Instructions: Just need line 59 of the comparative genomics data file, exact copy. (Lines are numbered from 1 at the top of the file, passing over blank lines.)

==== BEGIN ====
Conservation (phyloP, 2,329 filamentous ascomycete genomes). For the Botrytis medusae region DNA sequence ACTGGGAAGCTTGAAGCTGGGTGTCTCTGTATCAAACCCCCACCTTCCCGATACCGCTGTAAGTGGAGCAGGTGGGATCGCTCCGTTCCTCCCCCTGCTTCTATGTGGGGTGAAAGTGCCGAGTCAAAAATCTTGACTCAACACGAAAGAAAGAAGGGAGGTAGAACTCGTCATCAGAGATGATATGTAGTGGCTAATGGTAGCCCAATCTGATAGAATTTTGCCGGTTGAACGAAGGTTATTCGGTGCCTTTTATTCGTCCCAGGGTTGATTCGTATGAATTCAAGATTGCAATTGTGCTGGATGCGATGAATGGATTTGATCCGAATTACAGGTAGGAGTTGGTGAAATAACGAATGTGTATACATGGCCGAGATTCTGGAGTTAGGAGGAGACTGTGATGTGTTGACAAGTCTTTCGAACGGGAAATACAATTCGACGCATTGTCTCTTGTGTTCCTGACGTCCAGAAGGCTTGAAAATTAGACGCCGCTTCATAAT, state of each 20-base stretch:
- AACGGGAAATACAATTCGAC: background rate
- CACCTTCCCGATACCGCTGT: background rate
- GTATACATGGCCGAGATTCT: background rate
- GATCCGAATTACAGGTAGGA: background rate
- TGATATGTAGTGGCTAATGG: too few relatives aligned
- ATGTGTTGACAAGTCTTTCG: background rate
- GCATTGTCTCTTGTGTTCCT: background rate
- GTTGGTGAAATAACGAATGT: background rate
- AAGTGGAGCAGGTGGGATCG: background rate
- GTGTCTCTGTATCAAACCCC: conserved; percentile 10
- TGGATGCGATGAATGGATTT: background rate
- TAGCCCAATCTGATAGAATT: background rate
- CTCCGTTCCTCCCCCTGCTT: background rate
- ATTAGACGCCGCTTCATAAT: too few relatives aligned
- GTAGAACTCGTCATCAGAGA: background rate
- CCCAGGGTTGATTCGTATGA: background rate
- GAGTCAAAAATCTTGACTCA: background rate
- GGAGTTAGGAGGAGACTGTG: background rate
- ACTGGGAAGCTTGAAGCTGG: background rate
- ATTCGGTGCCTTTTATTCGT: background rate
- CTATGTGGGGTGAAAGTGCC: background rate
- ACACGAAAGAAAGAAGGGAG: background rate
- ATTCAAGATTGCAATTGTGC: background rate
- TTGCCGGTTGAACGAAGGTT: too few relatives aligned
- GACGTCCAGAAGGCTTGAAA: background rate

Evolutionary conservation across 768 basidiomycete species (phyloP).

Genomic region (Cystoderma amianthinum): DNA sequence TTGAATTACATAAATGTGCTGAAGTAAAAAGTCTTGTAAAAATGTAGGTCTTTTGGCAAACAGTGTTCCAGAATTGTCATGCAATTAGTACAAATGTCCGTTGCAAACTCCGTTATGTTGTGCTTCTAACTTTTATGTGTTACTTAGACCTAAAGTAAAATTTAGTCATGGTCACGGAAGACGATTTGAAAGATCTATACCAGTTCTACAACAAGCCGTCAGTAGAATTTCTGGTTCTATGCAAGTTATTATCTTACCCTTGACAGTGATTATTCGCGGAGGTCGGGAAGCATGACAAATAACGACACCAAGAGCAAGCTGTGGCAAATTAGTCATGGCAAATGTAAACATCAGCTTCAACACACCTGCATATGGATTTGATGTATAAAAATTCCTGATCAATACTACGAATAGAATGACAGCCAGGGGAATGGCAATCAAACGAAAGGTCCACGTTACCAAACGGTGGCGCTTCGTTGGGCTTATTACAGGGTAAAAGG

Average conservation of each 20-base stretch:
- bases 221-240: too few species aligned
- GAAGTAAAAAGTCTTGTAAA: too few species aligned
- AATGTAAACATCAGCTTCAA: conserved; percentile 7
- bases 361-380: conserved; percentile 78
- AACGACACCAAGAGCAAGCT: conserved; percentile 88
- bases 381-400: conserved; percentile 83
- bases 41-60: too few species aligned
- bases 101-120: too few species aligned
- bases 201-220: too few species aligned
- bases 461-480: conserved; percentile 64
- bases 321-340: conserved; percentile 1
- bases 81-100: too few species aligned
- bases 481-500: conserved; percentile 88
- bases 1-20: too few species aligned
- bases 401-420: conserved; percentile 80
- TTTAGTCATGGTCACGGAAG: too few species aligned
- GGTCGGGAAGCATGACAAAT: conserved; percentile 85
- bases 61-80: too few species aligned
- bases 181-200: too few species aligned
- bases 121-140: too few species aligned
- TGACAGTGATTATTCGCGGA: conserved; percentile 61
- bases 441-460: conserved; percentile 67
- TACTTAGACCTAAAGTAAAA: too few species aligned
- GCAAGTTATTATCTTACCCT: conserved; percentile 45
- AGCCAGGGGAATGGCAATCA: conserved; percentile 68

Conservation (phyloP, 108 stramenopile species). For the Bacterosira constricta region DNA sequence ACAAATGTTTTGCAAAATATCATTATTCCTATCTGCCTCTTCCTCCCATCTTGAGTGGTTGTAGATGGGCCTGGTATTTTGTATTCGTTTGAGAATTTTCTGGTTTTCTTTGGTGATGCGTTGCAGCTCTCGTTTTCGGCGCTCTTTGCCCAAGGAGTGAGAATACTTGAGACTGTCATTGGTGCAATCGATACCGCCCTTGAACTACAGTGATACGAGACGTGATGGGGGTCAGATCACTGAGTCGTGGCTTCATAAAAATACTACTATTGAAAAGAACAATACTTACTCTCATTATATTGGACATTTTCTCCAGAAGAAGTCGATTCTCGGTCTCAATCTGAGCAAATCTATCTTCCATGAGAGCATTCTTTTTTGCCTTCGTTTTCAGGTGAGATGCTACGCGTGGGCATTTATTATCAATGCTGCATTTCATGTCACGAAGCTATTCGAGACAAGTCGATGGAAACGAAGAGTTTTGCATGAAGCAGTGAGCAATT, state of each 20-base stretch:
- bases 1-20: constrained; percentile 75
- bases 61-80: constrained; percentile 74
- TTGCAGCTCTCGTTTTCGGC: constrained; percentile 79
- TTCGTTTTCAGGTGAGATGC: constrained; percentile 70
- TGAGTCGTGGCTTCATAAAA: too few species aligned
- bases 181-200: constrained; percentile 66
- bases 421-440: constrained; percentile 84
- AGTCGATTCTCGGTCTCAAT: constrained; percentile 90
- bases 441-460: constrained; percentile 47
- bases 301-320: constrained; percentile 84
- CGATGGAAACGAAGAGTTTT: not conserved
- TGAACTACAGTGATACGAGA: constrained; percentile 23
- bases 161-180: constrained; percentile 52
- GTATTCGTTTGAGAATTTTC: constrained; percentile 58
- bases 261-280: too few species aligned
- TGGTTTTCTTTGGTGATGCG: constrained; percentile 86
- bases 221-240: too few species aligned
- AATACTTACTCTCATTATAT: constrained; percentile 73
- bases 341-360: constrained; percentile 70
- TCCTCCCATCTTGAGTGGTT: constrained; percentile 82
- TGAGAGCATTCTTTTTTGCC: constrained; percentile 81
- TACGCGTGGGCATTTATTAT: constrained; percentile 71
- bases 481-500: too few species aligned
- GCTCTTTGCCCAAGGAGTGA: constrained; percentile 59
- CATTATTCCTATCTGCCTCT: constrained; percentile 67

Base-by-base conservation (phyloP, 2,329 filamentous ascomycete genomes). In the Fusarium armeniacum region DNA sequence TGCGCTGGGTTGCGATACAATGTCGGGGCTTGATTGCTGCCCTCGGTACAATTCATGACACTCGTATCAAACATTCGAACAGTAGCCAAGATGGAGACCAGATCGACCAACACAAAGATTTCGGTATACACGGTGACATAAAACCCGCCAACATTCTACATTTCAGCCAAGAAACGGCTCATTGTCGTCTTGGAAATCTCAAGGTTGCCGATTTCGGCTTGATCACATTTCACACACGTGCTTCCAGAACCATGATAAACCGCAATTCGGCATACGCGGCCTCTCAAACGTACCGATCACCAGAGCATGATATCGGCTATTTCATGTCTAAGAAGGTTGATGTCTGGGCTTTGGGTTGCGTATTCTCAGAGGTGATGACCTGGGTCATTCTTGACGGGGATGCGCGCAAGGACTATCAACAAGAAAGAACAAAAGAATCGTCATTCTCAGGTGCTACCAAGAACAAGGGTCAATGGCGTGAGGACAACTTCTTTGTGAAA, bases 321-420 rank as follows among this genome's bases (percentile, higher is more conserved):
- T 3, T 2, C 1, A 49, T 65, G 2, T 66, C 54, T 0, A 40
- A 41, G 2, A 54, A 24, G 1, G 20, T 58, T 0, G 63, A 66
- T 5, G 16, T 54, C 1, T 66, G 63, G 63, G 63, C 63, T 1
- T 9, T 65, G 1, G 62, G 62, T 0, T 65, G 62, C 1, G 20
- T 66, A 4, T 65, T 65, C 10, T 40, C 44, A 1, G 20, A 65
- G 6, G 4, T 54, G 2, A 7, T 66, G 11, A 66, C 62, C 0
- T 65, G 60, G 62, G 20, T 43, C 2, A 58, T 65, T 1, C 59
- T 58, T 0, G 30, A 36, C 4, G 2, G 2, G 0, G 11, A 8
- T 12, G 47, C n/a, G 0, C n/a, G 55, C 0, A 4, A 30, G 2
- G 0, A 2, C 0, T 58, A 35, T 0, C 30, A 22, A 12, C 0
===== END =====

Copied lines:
- TTCGTTTTCAGGTGAGATGC: constrained; percentile 70